Here are a few examples that can appeal to multiple types of men.

Men need to get outside. There's something about nature that resonates deeply with the masculine soul. The grandeur of the outdoors often brings men face to face with their own smallness, creating an ideal setting for contemplation and connection with God. By facilitating outdoor adventures, churches provide a literal and metaphorical space for men to explore their faith in an environment free from the distractions of modern life. While some men do work with their hands and may be outside a lot, there are more than a few than peer outside from their cubicle or office space that long for the slopes on a pow day; the gravel under their tires under the sun; or the calming waters of a nearby stream. 

Men need to play games. Let's be real – men never truly outgrow their competitive nature. Organizing sports leagues, game nights, or even video game tournaments can provide a fun and engaging way for guys to connect with each other and exercise their faith at the same time. These activities also create a low-pressure environment where non-believers may feel more comfortable participating and learning about the Christian faith as they seek a different kind of adventure - that of friendly competition. 

Men need to know they're needed. Men often have a strong desire to feel useful and needed. Churches can capitalize on this by providing opportunities for men to serve both within the church and in the community. Whether it's through mission trips, volunteering at local charities, or helping with maintenance projects around the church building, men can flex their physical or intellectual muscles and use their skills in service of others while also deepening their faith.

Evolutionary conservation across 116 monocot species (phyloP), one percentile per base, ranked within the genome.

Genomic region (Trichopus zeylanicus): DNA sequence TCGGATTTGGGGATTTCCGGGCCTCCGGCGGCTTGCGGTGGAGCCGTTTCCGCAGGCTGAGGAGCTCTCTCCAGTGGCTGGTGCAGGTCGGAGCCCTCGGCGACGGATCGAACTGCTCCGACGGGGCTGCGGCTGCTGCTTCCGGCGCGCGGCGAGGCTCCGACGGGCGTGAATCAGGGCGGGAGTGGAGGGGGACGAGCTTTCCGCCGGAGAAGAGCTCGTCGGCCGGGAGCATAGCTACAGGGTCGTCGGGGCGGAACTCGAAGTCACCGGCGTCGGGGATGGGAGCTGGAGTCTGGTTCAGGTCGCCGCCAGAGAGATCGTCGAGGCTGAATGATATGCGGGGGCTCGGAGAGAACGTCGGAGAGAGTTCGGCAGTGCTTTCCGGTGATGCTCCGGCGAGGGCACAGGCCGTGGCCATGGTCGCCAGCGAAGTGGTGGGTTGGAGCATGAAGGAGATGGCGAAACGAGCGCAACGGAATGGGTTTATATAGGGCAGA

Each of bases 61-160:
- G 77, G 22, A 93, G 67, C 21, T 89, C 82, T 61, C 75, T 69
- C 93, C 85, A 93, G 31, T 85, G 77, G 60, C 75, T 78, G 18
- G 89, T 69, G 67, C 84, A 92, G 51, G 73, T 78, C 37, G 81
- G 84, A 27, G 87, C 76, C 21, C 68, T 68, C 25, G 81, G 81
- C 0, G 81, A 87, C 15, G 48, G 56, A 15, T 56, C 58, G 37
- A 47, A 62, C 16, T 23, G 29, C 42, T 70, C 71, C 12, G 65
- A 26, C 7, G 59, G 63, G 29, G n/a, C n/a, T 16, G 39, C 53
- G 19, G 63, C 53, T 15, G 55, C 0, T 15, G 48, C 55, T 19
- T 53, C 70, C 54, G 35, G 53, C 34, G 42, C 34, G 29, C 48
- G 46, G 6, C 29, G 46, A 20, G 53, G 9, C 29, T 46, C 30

men mens event fellowship church meeting friends

Photo Credit: ©GettyImages/SDI Productions 

2. Challenge men to get in a group.

Men often bond through shared experiences and mutual support. Small groups within the church setting – like Men's Bible Studies, accountability groups, support groups, or men's groups around activities – offer an intimate space for these connections to flourish. 

Meaningful, genuine relationships are essential for men to grow in their faith. Most men tend to be slow in building and keeping genuine, long-lasting relationships that are important to them. Small gatherings of men provide a place where men can share their struggles, engage one another with scripture on a personal level, and pray for and with one another. This fellowship provides vital support in life's struggles, while also holding each member accountable in their faith walk. Providing men with others who have similar interests, goals, or outlooks on life can help keep each other on track with who God is cultivating them to be. 

Here are a few group ideas that can appeal to men in the local church.

Accountability and support groups. While Bible studies focus primarily on knowledge and understanding, accountability and support groups provide a space for men to put their faith into action. These groups encourage openness and honesty about struggles with sin, and offer support and prayer as members seek to live out their faith in practical ways. There is no building of our faith while something gnaws at us and keeps us from becoming more Christ-like.